Just discovered a fascinating interview study of developmental math students in California community colleges (conducted by Jim Stigler and his colleagues), published in MathAMATYC Educator in May 2011--you can find a copy online at the
Statway Resources page on the Carnegie web site
(it's the second of the two articles from Stigler et al referenced on that page--"What Community College Developmental Mathematics Students Understand about Mathematics...")
Virginia's two-year college system's statewide effort to revamp developmental education has produced a
curriculum guide for the nine modules
that now comprise their developmental math curriculum--check out the problems and materials and see what you think...
Interesting approach--think there's a relevant adaptation for our work?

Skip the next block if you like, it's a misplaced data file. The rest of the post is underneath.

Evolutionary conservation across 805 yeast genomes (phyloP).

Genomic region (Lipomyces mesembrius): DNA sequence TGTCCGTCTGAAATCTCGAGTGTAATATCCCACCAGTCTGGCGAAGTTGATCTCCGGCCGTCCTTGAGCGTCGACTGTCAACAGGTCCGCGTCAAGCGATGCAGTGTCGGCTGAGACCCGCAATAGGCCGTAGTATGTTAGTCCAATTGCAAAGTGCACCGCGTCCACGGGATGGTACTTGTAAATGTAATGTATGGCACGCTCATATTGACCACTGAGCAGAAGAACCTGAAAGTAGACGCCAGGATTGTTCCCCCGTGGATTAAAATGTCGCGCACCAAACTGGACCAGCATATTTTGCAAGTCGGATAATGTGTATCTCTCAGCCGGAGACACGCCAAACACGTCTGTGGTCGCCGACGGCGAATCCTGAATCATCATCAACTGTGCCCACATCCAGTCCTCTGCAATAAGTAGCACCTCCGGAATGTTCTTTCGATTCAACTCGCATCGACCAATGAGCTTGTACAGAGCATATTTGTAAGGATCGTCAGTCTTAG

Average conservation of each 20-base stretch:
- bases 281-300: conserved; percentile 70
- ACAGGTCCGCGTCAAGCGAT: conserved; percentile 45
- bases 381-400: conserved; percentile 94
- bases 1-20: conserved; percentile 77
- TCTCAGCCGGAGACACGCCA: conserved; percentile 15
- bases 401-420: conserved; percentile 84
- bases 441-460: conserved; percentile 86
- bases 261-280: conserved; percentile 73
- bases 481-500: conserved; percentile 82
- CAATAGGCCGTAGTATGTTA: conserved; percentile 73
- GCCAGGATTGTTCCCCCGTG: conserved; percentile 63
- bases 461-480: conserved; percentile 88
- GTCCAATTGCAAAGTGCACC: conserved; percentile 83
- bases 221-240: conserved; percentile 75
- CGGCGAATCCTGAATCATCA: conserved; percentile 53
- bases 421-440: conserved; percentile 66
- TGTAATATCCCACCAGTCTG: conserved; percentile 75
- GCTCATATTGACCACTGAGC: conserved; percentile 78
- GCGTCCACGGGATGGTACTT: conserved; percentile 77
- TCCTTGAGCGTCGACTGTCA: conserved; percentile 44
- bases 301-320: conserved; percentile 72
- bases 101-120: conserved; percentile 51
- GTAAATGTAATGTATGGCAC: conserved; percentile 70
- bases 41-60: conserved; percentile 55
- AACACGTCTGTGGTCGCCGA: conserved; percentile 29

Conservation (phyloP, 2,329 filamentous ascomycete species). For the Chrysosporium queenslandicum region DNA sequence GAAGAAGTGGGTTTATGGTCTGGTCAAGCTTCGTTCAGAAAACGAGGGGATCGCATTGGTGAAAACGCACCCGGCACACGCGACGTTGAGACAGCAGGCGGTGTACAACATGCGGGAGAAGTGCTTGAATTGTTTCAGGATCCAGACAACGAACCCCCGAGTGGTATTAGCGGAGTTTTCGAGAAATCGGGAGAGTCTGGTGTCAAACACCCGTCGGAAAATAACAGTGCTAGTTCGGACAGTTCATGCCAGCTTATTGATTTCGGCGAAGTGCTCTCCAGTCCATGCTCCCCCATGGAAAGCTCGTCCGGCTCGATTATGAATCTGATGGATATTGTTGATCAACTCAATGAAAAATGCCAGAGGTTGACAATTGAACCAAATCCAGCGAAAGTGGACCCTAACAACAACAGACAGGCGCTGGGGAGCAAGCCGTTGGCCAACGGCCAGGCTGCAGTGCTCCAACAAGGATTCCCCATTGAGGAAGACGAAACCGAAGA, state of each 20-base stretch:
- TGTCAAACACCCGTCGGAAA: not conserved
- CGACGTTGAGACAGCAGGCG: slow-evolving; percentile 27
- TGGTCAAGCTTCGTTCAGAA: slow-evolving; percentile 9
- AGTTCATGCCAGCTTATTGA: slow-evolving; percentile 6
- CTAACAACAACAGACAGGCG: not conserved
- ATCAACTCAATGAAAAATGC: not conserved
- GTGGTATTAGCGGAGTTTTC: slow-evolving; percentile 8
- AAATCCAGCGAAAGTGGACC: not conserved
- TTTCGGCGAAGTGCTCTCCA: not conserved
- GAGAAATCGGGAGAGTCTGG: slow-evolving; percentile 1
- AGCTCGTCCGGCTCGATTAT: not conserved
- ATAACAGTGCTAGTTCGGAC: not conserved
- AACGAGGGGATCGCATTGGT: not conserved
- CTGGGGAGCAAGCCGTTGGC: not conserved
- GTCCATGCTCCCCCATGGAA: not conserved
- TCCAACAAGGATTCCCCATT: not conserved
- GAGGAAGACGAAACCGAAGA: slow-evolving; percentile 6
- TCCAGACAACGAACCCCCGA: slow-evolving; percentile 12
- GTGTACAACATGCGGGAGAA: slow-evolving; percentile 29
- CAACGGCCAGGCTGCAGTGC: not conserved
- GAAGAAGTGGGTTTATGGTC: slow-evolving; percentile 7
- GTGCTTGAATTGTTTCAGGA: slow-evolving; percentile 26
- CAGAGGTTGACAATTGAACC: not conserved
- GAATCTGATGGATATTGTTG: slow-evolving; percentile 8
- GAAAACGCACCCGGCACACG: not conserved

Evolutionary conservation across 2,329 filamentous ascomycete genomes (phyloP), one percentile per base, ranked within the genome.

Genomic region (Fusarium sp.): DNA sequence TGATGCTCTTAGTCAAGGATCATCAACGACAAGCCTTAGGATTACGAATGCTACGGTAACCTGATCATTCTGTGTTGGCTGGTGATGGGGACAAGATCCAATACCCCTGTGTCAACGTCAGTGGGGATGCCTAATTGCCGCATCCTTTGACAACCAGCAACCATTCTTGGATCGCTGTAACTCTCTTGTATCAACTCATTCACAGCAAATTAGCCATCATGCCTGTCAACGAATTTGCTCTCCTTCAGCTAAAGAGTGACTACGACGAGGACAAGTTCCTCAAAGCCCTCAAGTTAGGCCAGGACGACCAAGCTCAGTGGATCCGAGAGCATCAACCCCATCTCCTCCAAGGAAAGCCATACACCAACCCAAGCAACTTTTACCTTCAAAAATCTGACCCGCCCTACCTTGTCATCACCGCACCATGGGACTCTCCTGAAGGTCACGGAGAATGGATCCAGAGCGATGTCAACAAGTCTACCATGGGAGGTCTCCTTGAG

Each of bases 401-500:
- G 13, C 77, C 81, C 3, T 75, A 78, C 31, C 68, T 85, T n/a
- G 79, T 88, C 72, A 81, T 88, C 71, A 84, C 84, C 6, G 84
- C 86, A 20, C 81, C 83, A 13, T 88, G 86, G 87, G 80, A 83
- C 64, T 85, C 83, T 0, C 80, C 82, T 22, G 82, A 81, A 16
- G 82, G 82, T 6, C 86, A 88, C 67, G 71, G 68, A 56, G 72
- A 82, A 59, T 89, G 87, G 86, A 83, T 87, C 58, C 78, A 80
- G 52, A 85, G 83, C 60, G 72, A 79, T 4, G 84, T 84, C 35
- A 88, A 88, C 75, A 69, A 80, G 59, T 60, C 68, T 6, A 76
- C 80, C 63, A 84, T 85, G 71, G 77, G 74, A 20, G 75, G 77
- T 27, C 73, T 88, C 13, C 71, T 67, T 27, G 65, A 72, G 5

Math Coaching Online
//Grand Challenges of Engineering// project
: seems like there's bound to be a wide range of mathematics embedded in and critical to thinking about these challenges; would be interesting to see how they could somehow be integrated or utilized in a precollege math curriculum...
Interesting collection of simulations, many of which have math connections (this page shows freely-available, open-source ones):
Update and Progress summary of the "Transforming Precollege Education" system work groups (April 2011):
Precollege System Effort April11 Summary.docx
Jobs for the Future
"Achieving Success" March 2011 newsletter for the Developmental Educational Initiative (DEI):
Developing and Implementing a Statewide Redesign of Developmental Math in North Carolina
The North Carolina Community College System has initiated a redesign of its developmental math sequence in order to achieve better outcomes for the colleges' largest population of academically underprepared students.